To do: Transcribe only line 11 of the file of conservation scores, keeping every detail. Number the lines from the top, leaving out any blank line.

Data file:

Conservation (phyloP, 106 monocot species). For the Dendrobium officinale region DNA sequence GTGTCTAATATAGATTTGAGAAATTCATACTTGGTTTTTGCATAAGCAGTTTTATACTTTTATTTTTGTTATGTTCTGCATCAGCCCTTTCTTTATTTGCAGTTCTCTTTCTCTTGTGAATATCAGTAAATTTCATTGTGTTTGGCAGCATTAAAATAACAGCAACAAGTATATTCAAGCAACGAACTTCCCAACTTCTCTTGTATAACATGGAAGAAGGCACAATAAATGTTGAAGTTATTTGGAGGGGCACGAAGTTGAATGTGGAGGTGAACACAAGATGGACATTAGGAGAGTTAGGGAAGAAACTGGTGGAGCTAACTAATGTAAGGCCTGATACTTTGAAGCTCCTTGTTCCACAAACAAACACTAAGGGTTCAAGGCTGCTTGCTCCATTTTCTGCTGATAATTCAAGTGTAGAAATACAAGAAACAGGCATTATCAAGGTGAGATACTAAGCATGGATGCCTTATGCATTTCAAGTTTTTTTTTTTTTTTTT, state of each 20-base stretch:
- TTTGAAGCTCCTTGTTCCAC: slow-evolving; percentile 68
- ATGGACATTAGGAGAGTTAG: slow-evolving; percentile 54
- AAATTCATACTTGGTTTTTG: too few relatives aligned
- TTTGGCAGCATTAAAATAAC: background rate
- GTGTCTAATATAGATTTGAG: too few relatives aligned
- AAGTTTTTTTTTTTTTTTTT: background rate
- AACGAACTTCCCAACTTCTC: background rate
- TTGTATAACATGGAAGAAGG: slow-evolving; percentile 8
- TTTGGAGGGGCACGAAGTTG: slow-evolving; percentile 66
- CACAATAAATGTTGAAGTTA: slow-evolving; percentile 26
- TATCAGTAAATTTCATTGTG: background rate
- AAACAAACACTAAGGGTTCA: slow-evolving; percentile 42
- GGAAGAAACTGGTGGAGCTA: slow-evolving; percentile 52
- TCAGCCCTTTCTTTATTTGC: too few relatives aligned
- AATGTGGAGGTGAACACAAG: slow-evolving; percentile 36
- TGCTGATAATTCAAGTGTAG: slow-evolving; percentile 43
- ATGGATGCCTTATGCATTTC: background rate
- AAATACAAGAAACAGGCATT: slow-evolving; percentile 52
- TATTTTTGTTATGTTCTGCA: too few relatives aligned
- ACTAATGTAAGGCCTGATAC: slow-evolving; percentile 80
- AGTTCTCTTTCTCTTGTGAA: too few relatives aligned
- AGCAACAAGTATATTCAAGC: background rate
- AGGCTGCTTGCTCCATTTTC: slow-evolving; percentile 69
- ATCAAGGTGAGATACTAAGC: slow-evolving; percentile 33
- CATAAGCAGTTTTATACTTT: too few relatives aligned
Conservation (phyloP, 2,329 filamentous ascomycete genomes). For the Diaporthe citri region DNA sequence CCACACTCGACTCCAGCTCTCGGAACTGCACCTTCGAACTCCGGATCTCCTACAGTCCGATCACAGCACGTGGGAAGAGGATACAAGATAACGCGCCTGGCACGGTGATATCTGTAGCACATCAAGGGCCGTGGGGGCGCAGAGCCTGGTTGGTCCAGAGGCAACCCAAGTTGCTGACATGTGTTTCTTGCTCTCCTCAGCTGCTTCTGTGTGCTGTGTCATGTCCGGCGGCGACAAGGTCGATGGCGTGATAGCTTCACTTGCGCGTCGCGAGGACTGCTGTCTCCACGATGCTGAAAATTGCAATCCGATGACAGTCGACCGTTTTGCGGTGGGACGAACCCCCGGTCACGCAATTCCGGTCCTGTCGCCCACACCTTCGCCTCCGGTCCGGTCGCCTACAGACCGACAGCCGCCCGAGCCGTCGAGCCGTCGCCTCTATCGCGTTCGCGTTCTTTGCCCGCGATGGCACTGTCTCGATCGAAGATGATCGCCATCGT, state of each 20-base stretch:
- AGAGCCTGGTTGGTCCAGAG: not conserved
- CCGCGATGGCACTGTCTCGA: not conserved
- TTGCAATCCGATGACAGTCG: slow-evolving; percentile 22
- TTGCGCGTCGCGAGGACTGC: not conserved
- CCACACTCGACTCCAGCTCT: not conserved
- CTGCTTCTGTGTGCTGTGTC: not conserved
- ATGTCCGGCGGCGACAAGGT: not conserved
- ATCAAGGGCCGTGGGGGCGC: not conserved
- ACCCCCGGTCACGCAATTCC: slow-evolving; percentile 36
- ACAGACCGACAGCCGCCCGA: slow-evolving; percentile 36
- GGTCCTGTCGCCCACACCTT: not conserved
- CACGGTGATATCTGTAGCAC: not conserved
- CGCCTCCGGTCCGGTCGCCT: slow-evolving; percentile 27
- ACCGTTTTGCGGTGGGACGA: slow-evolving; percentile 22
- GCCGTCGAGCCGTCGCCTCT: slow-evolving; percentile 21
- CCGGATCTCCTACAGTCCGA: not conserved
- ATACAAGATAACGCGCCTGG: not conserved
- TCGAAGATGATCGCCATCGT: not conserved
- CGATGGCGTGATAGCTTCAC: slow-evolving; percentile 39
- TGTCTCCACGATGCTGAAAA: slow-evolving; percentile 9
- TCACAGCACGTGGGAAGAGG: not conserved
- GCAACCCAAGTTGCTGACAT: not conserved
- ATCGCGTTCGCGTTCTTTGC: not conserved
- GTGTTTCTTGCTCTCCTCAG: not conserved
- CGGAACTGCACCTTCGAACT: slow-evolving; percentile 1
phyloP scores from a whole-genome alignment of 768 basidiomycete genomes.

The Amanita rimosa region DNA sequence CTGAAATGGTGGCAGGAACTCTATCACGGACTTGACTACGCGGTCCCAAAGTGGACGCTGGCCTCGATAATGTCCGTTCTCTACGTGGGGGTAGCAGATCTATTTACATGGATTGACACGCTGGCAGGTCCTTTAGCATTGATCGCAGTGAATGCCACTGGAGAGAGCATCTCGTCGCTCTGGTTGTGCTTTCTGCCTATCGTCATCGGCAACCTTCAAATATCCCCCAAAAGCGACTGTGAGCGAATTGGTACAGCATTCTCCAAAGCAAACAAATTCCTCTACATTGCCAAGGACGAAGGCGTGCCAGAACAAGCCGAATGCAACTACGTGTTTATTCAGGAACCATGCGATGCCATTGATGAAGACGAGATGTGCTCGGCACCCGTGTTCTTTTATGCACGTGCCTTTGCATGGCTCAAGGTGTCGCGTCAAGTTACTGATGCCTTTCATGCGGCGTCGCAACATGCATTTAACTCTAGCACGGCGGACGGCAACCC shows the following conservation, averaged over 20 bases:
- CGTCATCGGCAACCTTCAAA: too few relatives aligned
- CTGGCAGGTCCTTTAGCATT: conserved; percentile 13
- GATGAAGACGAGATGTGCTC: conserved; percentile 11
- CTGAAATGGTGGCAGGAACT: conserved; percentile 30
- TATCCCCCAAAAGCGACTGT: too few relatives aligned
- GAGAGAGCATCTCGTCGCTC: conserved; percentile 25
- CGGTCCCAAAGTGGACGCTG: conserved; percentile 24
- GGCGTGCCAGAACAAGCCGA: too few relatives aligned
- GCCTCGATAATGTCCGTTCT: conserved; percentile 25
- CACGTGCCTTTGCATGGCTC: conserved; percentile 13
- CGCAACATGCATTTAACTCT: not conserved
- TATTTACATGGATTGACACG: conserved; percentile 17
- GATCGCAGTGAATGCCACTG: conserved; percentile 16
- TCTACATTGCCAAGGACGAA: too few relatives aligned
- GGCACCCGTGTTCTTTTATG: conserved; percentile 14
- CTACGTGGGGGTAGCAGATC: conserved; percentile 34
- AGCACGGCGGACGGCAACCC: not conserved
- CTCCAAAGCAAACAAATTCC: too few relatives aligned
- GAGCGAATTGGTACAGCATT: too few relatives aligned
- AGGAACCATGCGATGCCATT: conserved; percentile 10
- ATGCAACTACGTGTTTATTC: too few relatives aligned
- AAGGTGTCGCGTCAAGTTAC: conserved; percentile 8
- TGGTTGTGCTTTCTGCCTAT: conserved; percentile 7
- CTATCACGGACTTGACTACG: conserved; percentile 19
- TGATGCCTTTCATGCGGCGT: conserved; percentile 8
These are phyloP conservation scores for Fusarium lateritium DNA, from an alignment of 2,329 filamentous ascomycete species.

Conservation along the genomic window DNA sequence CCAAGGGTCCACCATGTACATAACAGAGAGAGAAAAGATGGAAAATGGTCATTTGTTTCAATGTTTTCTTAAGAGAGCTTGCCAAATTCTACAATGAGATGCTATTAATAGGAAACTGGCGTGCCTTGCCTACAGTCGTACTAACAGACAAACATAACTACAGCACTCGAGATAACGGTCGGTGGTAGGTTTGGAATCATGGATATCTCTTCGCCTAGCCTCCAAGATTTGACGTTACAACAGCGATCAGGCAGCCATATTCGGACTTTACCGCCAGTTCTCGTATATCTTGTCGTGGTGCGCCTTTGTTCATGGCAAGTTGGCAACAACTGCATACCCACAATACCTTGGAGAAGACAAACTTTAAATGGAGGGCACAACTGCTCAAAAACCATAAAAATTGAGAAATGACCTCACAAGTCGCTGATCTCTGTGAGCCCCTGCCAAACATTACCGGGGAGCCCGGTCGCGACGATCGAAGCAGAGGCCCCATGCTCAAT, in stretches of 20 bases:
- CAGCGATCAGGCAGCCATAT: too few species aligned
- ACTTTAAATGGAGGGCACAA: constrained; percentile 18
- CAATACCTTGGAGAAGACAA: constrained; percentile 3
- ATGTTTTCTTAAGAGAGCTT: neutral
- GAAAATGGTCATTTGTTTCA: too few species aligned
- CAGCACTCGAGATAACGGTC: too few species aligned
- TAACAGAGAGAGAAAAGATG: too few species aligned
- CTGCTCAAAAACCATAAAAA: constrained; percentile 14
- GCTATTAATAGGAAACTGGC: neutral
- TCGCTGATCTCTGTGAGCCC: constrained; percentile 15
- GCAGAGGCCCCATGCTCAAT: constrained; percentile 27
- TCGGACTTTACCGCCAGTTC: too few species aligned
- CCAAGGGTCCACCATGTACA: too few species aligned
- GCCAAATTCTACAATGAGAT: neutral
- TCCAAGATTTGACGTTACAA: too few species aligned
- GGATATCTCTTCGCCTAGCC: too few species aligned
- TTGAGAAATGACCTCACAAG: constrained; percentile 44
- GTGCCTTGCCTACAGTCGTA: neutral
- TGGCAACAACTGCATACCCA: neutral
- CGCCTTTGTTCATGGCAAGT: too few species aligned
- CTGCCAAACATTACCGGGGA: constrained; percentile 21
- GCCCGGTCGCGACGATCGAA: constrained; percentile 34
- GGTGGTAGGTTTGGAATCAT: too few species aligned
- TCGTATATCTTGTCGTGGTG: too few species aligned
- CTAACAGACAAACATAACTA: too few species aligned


- CACAATAAATGTTGAAGTTA: slow-evolving; percentile 26